After sitting through an entire movie about oyster farmers in Australia, I'm barely more knowledgeable about that sea creature than I was before. I'm not saying that first-time director Anna Reeves is responsible for my mollusk education, but this vagueness characterizes all of Oyster Farmer. From his arrival in a tiny oyster-centric community, Jack (Alex O'Lachlan) finds trouble: robbing an armored car with a frozen lobster and fruit-leather mask; stripping down to his skivvies for his boss' estranged wife. Granted, he always means well. He intends to use the loot for his sister's medical bills, yet for some reason the cash gets lost in the mail after he posts it to himself. When Jack takes a gun to some sausages on the grill and feeds the dog a remote control, you can't help but wonder if he was dropped on his head as a child.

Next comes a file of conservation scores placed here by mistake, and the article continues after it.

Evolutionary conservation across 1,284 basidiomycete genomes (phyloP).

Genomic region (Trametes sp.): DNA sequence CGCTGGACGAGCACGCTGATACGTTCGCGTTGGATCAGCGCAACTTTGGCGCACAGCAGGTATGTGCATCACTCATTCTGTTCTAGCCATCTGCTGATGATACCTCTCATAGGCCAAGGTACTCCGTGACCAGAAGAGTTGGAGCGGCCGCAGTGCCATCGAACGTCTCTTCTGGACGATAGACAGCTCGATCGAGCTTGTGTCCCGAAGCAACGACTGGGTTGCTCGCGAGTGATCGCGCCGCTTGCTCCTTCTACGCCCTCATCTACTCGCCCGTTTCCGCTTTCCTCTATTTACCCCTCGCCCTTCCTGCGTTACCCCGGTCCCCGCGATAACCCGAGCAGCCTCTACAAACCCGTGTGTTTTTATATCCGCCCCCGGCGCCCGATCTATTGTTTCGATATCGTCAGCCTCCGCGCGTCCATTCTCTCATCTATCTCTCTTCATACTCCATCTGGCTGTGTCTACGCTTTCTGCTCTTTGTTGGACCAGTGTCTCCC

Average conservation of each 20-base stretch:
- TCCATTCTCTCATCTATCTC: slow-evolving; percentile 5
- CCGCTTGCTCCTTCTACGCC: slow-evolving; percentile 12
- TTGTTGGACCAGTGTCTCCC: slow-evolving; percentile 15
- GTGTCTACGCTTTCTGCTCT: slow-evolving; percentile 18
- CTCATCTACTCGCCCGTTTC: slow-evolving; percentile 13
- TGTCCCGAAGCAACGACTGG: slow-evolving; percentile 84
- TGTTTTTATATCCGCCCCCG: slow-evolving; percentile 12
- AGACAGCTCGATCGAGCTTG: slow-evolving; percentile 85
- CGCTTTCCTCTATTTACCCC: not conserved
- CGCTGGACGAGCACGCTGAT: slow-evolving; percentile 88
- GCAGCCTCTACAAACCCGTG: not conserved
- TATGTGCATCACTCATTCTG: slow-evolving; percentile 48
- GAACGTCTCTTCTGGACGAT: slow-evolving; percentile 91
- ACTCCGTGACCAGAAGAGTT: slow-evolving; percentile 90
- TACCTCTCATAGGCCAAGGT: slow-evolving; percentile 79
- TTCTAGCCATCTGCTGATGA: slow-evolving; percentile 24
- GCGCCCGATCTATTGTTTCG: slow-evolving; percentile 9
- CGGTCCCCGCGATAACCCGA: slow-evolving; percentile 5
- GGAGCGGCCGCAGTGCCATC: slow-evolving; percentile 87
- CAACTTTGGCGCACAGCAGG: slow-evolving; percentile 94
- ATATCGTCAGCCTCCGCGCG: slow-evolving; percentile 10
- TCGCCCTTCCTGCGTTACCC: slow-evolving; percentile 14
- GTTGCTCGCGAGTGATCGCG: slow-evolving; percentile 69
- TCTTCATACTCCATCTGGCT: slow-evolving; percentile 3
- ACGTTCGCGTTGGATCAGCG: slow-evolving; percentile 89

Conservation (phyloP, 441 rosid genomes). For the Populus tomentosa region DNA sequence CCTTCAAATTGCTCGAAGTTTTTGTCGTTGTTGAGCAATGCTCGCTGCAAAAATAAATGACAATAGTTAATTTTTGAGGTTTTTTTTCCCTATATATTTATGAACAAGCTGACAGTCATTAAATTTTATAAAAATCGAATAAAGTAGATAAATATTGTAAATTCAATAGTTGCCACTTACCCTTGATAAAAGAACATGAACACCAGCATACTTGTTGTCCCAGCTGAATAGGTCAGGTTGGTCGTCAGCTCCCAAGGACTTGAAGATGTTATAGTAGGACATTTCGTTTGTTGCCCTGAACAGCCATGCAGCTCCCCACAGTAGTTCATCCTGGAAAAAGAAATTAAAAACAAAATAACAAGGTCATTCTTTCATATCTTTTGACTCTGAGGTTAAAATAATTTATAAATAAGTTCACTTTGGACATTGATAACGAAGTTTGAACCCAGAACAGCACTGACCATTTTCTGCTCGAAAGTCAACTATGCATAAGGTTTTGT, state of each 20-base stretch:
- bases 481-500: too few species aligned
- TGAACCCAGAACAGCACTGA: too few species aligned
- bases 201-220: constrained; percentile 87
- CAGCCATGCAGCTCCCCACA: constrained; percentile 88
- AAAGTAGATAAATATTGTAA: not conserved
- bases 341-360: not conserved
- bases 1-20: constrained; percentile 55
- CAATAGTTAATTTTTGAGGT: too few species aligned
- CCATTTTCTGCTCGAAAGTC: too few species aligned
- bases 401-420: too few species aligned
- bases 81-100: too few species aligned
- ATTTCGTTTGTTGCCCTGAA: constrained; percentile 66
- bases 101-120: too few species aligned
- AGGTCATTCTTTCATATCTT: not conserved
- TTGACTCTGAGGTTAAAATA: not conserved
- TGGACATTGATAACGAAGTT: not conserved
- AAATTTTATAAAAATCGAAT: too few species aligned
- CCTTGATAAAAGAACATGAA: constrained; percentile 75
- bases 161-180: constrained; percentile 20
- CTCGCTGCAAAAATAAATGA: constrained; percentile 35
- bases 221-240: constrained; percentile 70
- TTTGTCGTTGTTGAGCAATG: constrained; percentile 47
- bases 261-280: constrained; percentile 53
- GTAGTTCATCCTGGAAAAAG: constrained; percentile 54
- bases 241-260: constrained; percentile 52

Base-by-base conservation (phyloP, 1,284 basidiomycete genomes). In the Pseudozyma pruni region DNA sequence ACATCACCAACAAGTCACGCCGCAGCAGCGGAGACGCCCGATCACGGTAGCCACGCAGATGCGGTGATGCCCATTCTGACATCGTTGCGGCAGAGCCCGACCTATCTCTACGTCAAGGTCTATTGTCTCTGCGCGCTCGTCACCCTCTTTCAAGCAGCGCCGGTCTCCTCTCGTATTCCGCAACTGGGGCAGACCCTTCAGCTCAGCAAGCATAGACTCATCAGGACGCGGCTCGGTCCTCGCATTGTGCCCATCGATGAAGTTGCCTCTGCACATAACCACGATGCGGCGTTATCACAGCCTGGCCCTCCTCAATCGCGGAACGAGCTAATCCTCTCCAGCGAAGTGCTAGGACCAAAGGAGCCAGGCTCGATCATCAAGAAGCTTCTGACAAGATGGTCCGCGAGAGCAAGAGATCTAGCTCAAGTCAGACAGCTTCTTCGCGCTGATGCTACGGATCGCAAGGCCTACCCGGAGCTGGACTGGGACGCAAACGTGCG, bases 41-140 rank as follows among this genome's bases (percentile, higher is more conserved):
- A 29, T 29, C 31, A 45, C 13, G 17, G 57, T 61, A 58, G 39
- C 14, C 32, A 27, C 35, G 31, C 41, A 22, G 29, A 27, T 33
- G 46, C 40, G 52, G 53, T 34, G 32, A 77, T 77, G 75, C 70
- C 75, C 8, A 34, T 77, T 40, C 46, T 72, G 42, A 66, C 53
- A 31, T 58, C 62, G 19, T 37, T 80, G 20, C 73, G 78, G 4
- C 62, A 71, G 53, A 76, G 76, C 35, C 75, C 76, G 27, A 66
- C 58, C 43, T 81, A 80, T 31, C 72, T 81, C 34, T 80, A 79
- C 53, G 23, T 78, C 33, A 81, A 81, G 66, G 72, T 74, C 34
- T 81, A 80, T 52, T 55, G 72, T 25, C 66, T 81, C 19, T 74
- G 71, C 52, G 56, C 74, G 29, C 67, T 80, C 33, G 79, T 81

Inexplicable events continue, and you begin to realize that the cohesion of the plot isn't as important as the unique scenery of Australia, specifically the Hawkesbury River region of New South Wales. Oyster Farmer excels as a travelogue, showcasing a place that isn't always beautiful (with sketchy trailers and shacks galore), but is always colorful and defined by the surrounding waters. If the characters are overly whimsical and eccentric, the film's real meaning may be in simply accepting their unique way of life. The score by Stephen Warbeck perfectly matches the landscape and the motion of the water: bouncy, restless, and essentially lonely.
Luckily Oyster Farmer doesn't leave Jack lonely, giving him a love interest in local girl Pearl (yes, I know). Their longing glances, make-out sessions, and one sex scene don't add up to a meaningful relationship. But then, Reeves is content with the bumpy surface of her story without opening up the meat inside. (NR)